“Soft dollars are like cyberspace accounting it’s hard to follow where it goes,” Miller added. “Soft money barely makes the letter of the law. And within the spirit of the law, it’s a joke.”
Under laws enacted in 1974, individuals can give only $1,000 to a presidential candidate and corporate political-action committees are limited to $5,000 donations. To offset the loss of that private financing, money from the federal government was made available to candidates starting in 1974. This year, each candidate will receive $74 million for the general-election campaign and $12 million for the convention.
But, a glaring loophole remained - corporations and individuals were allowed to give unlimited amounts to the national parties for activities like voter registration, television advertising and get-out-the-vote campaigns.
This soft money is supposed to promote the party, and not specific candidates, but many see this as a distinction with little difference.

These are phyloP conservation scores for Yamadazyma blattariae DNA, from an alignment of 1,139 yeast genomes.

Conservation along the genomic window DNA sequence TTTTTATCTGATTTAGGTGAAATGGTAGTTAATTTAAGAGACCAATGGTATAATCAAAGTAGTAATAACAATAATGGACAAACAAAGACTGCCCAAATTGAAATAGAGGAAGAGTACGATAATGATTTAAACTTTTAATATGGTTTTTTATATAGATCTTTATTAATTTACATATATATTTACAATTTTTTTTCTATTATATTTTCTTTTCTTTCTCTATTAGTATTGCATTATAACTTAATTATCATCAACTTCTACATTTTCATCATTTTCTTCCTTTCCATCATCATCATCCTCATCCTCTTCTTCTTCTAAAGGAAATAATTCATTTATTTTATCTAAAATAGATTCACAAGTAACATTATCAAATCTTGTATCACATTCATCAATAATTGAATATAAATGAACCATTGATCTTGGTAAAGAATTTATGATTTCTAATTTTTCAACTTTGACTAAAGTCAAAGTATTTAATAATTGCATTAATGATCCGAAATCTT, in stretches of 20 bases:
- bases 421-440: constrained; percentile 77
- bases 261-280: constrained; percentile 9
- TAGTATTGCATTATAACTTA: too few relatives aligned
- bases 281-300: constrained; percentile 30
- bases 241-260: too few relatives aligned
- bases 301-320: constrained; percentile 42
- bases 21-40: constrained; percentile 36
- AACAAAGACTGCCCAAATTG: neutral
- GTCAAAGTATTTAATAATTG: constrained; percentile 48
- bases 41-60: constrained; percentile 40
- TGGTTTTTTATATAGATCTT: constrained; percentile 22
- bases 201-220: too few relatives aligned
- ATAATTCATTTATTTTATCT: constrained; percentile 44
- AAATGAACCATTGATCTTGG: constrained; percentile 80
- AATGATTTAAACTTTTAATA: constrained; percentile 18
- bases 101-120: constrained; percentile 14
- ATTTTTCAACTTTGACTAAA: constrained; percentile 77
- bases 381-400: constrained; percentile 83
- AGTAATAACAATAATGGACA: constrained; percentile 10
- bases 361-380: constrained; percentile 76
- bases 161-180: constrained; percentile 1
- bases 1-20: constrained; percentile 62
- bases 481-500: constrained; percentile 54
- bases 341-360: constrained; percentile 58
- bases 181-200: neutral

Soft money was slow to catch on in the mid-1980s, and only became a force in the 1990s. Now, “the soft money numbers are off the charts,” said Charles Lewis, executive director of the Center for Public Integrity, a non-profit research group.
“This money is disbursed silently and mysteriously,” Lewis added. “It is hard to track where it goes, but it supports the candidates. That’s why it’s called soft money, because it is so squishy. It can grease the skids in Washington for some powerful companies, while the average citizen doesn’t have access.”
Between Jan. 1, 1995, and June 30, 1996, both parties already exceeded previous soft-dollar records, and fund-raising is still in full swing.